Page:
Professor Jo Shien Ng
Departmental Director of Research & Innovation
Tel: +44 (0)114 22 25173
ORCID ID: 0000-0002-1064-0410
Research Group: Semiconductor Materials & Devices
I received my B.Eng. degree and Ph.D. degrees in electronic engineering from the University of Sheffield, in 1999 and 2003, respectively. After a postdoctoral position within the EPSRC National Centre for III–V Technologies (now part of EPSRC National Epitaxy Facility) for material and device characterization, I became a Royal Society Research Fellow from 2006 to 2016. I am currently Professor of Semiconductor Devices.
My research is focused on developing a type of light sensors capable of measuring the weakest possible light signals.
There is a wide range of applications that rely on detection of the weakest possible light signal. An example is quantum cryptography (whose encryption key is made up of these very weak light), which currently offers the ultimate encryption safety.
Other key applications for highly sensitive light sensors are high-speed optical communication systems, laser-based ranging (autonomous vehicles and high-resolution geographical mapping), medical imaging (X-ray computed tomography), and non-contact temperature measurements. These systems depend on detecting light so weak that each signal comprises only hundreds or photons (which make up the light) or even down to a single photon.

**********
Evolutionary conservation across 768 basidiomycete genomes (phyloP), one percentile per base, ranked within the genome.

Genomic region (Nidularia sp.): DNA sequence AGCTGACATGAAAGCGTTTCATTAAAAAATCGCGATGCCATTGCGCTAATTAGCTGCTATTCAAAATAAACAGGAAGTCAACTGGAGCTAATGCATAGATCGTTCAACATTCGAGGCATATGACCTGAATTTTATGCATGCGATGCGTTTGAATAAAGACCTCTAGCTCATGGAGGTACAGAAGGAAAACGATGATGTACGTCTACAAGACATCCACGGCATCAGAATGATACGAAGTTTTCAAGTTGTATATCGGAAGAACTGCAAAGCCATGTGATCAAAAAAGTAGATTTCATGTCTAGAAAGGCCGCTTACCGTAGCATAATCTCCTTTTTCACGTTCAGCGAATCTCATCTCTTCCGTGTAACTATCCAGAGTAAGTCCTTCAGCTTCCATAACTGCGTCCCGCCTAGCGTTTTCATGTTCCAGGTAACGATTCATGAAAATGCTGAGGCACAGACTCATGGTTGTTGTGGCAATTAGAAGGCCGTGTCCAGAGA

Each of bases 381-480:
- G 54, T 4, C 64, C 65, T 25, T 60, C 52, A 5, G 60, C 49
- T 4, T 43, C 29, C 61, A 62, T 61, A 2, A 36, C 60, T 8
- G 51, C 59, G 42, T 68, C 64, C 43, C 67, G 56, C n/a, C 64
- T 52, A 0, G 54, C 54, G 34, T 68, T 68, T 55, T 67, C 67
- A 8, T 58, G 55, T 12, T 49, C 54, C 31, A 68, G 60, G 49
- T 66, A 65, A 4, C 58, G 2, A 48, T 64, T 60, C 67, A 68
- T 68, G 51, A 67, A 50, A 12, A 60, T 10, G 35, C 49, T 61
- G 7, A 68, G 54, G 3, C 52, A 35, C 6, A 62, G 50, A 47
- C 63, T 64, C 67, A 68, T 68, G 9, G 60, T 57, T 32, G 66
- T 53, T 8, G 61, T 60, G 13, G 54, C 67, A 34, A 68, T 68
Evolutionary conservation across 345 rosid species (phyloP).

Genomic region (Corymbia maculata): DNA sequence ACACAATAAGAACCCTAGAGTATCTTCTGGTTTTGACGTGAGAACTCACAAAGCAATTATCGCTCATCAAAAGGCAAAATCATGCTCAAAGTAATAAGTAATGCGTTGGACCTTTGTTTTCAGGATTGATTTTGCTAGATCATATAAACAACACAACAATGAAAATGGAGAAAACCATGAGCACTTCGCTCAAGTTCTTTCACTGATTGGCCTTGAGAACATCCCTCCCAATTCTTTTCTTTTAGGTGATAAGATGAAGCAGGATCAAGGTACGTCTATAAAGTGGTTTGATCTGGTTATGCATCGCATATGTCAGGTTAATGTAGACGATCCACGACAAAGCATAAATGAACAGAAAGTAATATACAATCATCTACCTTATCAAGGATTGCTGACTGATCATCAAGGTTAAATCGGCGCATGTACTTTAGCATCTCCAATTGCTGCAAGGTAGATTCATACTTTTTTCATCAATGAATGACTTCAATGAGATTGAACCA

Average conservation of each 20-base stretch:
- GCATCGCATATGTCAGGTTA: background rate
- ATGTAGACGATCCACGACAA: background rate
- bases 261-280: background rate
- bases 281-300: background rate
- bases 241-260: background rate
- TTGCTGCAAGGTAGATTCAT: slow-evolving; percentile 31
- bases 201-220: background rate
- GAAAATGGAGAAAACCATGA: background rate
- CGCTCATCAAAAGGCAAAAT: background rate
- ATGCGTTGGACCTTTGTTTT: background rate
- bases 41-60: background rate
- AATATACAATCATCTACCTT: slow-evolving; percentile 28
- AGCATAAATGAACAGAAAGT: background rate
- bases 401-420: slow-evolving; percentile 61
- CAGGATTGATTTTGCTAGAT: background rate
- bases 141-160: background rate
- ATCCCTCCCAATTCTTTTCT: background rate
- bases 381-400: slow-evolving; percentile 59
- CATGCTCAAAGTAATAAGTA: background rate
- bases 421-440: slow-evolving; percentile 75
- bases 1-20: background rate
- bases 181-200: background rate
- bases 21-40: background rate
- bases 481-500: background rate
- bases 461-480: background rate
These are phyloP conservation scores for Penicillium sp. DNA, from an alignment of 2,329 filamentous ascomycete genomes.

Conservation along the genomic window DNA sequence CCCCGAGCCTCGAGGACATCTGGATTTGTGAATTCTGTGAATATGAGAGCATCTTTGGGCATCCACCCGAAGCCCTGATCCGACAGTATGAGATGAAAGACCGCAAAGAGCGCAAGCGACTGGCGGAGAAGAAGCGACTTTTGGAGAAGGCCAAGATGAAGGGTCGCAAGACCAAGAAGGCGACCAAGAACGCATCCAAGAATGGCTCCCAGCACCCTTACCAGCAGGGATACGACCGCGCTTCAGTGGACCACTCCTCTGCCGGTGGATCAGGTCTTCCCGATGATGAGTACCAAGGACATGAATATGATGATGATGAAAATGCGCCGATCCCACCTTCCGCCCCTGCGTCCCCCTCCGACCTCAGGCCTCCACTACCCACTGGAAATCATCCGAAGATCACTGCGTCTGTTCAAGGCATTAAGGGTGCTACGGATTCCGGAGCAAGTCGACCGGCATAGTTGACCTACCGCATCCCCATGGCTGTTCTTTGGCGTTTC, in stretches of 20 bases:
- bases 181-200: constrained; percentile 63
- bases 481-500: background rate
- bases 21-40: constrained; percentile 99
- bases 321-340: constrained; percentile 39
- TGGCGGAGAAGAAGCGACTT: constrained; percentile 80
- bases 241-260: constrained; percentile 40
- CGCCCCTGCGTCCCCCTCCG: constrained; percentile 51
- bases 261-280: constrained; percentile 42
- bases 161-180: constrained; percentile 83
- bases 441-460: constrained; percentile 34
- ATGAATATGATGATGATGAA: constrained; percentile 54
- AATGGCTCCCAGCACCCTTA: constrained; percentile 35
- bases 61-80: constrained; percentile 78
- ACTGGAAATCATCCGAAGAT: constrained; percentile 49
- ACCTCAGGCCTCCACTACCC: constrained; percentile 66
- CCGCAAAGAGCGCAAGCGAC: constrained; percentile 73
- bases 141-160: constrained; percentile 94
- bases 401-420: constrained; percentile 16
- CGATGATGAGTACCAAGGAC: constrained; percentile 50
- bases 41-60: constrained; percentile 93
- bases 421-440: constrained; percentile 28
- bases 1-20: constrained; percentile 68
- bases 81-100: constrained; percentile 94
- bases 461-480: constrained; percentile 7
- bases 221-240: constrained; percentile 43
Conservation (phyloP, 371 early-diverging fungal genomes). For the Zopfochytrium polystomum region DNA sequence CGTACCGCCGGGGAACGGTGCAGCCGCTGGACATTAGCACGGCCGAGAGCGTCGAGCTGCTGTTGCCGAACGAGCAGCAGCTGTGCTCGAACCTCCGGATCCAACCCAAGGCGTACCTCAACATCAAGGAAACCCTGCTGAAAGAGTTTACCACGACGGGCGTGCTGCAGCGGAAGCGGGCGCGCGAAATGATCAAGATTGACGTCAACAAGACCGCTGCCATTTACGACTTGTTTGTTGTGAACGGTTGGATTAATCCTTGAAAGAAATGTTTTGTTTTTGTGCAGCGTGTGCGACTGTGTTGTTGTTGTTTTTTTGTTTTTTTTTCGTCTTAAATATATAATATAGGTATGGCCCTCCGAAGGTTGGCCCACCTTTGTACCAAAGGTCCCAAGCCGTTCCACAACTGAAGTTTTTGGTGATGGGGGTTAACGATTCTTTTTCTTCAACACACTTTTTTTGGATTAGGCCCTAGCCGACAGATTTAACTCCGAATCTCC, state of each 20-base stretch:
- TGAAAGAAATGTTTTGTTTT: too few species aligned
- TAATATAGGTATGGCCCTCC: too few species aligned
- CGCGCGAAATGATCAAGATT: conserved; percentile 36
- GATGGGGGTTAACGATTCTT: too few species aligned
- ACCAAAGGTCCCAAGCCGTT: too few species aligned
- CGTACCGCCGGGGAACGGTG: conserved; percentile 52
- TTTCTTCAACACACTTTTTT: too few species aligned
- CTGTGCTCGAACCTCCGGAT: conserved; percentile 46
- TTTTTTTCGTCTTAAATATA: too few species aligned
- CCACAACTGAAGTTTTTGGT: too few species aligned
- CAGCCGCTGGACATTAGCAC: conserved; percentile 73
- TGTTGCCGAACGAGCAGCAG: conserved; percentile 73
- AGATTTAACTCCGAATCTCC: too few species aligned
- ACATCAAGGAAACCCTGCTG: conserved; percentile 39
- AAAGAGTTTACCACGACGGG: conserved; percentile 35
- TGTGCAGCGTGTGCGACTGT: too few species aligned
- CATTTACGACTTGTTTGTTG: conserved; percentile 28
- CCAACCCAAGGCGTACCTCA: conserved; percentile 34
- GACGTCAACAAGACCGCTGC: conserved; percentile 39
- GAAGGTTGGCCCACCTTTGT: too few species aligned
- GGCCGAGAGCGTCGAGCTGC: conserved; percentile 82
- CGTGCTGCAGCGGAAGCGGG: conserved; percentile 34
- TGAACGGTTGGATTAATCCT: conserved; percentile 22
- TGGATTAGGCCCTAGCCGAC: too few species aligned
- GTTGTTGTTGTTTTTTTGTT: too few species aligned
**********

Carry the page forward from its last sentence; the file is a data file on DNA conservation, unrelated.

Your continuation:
I am particularly interested in using avalanche photodiodes (APDs) to detect the very weak light. This semiconductor device senses light and gives electrical current that varies with the light intensity. A process called avalanche gain (similar to how snow avalanche grows in size as it accelerates down a snow-covered mountain) in the APDs amplifies the electrical current, improving the system’s performance in terms of signal-to-noise ratios.
My current research themes include Si SPADs for detecting visible light from Raman spectroscopy; low-noise APDs for high-speed optical communication systems; measurements of avalanche gain and noise from novel materials; simulation models for APDs and single photon avalanche diodes (SPADs).
Research income since Oct 2006 is £3.9 million, made up of Principal Investigator (£1.6 million) and Co-investigator (£ 2.3 million approportioned).